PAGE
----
The Heart of the Matter: Ranchero Culture in Baja California Sur

The Heart of the Matter: Ranchero Culture in Baja California Sur

By Bryan Jáuregui, Todos Santos Eco Adventures

This article first appeared in Janice Kinne’s Journal del Pacfico.

It takes a fair degree of faith in the goodness of your fellow man to hitchhike… with a mule. But that is exactly what Trudi Angell and her daughter Olivia did as part of La Mula Mil, their 1,000 mile mule trip up the Baja Peninsula. One of their mules had taken a respite with friends along the way, and when it came time for him to rejoin the rest of the expedition – now many miles away – Trudi and Olivia just set out along the road with him. Women and mule were picked up by a rancher with a partially empty horse trailer in a matter of minutes, and safely delivered to their camp. Says Trudi, “This was indicative of the type of reception we got from ranch families throughout the entire expedition. They were above and beyond hospitable and helpful. Wonderful meals for us, care for the mules, information on trails – they were generous to a fault with all these things.”

Doña Luz and Don Cata

Fermín Reygadas, a professor of Alternative Tourism at the Autonomous University of Baja California Sur (UABCS) who has worked with Baja California  rancheros for over 30 years, is not at all surprised. “The Baja ranchero culture of hospitality is directly connected to the old Bedouin custom that demanded the utmost in hospitality, requiring you to give aid and succor to anyone who asked for it for at least 3 days, even if that someone was your mortal enemy. Of course, you were free to kill him after that, but for those 3 days he was an honored guest in your home.” Bedouins?

Fermín explains. “When Padre Kino first arrived with the Jesuits in Baja California in 1683, pirates were a menace to this new territory of Spain. Padre Kino sold the Spanish king on the idea of Jesuits settling the land and using their own money and means to keep it free of pirates. In return, the Jesuits would have the right to rule without interference from a Spanish-run civil government. The king agreed and the Jesuits set about recruiting soldiers that bore little resemblance to their European counterparts. They didn’t choose people based on their fighting or weaponry skills, but rather people who knew how to raise cattle and plant crops. They didn’t choose typical soldiers looking for new world get-rich-quick schemes, but people seeking a living from the land with a focus on family. The Jesuits chose people whom they considered honorable, trustworthy and capable to protect and settle Baja California Sur.” In short, they chose the people whose descendants make it possible for women to successfully hitchhike around the peninsula with a mule. We’re getting to the Bedouins.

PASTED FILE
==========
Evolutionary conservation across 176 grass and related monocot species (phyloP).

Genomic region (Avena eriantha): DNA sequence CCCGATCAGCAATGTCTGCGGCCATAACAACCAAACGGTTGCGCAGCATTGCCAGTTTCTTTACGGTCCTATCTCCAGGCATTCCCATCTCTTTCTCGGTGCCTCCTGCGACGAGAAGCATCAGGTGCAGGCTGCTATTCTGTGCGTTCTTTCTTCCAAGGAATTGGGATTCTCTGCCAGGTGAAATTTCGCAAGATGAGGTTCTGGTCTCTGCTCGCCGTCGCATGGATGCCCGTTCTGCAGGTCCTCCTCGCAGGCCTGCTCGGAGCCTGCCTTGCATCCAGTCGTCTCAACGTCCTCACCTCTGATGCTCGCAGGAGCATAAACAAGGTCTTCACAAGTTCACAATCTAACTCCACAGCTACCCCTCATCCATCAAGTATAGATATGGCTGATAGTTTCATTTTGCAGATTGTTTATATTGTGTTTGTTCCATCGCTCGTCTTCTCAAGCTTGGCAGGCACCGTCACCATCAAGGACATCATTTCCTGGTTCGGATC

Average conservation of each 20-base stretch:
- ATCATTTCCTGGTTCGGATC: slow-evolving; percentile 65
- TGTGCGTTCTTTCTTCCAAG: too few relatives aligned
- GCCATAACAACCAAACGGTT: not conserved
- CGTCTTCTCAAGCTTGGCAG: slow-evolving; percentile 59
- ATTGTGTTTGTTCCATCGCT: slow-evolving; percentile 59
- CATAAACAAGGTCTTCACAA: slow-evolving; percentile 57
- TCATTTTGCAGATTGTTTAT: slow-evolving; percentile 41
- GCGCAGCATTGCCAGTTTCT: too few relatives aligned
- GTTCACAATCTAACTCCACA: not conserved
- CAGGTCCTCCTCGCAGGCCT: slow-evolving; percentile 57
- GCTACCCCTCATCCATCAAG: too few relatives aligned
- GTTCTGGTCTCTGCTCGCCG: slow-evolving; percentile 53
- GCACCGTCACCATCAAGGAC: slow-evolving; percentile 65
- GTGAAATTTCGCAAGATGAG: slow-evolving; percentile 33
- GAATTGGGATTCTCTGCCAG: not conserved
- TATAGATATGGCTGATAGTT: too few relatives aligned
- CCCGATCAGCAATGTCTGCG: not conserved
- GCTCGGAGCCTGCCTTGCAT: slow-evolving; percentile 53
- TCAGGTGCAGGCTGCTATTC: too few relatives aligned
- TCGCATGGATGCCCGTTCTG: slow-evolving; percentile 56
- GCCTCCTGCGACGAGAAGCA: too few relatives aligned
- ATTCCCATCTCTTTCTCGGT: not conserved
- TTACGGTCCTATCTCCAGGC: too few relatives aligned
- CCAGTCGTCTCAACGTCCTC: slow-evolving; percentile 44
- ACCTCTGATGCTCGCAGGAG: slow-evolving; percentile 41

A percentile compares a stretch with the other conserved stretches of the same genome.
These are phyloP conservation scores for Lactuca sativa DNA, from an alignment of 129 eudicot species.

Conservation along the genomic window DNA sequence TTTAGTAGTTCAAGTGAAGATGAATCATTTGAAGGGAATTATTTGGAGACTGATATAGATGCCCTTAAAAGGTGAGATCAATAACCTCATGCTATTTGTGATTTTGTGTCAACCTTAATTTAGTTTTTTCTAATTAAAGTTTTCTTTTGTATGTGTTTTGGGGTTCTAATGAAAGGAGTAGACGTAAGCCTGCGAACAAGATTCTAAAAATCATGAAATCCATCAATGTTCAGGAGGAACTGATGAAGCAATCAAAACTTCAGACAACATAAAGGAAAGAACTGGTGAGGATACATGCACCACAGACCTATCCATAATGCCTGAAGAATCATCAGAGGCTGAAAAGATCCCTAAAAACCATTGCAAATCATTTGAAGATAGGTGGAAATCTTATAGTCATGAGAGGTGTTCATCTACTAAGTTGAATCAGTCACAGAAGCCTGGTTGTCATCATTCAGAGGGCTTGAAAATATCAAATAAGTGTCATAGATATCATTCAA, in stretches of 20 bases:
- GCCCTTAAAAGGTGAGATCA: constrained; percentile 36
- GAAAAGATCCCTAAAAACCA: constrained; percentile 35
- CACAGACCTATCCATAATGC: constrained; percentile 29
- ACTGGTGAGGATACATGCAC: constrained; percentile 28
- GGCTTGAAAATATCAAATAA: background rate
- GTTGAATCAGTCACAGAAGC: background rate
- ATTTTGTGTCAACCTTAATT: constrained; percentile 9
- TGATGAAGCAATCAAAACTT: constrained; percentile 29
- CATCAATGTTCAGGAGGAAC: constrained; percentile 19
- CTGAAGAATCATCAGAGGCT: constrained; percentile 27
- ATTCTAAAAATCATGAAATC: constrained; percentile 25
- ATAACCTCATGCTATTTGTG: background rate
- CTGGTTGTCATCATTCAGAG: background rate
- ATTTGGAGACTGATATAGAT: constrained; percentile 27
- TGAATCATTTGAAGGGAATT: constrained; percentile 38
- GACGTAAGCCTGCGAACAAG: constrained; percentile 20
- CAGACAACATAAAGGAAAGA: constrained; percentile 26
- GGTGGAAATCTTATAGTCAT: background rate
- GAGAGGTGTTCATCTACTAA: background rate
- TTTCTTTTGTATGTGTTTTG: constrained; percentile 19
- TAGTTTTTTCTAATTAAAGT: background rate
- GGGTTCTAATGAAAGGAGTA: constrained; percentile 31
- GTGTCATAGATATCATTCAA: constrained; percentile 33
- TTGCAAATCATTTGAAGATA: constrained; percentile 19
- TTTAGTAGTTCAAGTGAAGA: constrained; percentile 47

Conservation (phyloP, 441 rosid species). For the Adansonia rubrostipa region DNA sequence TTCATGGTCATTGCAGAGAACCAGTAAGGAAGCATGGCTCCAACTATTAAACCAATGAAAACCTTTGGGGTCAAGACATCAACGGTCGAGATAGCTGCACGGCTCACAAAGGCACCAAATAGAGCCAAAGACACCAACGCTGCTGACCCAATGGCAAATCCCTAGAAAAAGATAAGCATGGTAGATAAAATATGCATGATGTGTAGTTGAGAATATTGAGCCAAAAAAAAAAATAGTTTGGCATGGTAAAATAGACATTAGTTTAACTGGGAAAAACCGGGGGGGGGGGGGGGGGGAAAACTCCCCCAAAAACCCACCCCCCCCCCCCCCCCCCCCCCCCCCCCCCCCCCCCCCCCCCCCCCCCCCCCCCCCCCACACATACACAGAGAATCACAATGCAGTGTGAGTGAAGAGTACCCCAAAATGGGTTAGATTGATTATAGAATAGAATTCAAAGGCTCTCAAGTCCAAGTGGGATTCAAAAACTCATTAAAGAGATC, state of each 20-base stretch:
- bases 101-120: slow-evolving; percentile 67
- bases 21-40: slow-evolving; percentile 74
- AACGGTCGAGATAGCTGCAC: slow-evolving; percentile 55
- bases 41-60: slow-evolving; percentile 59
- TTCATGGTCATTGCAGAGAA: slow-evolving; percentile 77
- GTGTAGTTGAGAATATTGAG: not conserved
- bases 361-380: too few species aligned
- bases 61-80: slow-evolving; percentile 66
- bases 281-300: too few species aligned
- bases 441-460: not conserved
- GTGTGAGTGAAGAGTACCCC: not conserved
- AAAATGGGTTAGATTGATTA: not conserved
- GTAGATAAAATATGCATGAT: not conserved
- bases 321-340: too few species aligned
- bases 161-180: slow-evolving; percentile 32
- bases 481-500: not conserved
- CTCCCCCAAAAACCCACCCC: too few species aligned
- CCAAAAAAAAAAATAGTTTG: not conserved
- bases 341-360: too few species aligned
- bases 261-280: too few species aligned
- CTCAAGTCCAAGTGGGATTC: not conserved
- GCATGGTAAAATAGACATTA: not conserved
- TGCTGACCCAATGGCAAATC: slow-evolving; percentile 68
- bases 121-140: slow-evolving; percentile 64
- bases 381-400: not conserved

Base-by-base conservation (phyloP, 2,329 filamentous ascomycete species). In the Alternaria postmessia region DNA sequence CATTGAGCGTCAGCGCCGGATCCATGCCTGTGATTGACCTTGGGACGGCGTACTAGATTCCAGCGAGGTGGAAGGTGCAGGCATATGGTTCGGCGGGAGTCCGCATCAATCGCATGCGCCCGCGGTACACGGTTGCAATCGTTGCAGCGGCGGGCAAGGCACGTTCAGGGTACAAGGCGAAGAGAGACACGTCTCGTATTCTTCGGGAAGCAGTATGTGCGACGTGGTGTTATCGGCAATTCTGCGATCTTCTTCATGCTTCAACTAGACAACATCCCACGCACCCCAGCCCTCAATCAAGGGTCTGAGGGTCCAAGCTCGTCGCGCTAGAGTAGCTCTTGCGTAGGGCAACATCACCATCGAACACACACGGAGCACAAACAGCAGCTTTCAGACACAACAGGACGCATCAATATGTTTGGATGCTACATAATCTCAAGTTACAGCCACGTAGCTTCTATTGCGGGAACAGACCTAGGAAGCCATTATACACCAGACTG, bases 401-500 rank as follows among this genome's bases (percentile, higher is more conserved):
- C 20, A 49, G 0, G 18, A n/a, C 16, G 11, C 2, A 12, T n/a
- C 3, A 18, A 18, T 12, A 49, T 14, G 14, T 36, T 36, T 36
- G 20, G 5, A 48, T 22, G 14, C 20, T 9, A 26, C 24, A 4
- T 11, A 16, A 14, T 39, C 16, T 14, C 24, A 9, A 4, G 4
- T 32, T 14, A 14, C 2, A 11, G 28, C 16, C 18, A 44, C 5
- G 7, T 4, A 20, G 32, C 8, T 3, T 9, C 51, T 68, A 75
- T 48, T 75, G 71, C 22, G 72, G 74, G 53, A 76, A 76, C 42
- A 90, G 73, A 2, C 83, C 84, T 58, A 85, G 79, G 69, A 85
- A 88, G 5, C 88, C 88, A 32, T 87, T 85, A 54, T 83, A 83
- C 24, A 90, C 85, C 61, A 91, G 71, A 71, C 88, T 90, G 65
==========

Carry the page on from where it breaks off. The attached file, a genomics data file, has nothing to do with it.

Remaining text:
Miguel Martinez. Photo by McKenzie Campbell, Living Roots

Fermín continued, “When the Jesuits arrived in Baja California the indigenous peoples here were hunter-gatherers, skills not suited to building a permanent society. So the Jesuits looked for people who had the ranching and farming skills that could support their missions. These people came from two main sources: 1) people from the agricultural province of Andalusia in Spain, which had been heavily settled by Moors, Arabs and Middle Easterners during the Moorish conquest of Spain in the 8th to 15th centuries, and 2) descendants of the Moors, Arabs and Jews who had been kicked out of Spain during the 15th century Christian reconquest of the country, and had settled in the new world. Not only did these “soldiers” carry the Bedouin tradition of hospitality and honor, they brought Middle Eastern foods to the Baja Peninsula that still flourish to this day including olives, grapes, lentils, date palms and alfalfa.” Teddi Montes, a member of La Mula Mil expedition, took DNA samples from rancheros throughout the trip and her preliminary results show that these middle eastern bloodlines are still found throughout the peninsula, i.e., the Bedouins – along with their hospitality – are alive and well in Baja California!

Ranchero Rule in BCS

The Jesuits ended up being entirely too successful for their own good with their BCS economic model, and they were unceremoniously kicked out of Baja in 1768. The king sent a new administrator who gave the Jesuit mission lands to the “soldiers” who had been working the land under the Jesuits. By this administrative fiat a whole new class of fairly egalitarian land ownership arrived in BCS, and a system of ranches owned and operated by people with excellent skills, a strong work ethic, and a tradition of honor flourished. This was in stark contrast to mainland Mexico, which was heavily settled by Spanish hidalgos, the 2nd, 3rd and 4th sons of wealthy marquis who could not inherit the ancestral lands back home, but who could help themselves to substantial holdings in the new world. “Work ethic” was not a phrase commonly used when speaking of the privileged hidalgos.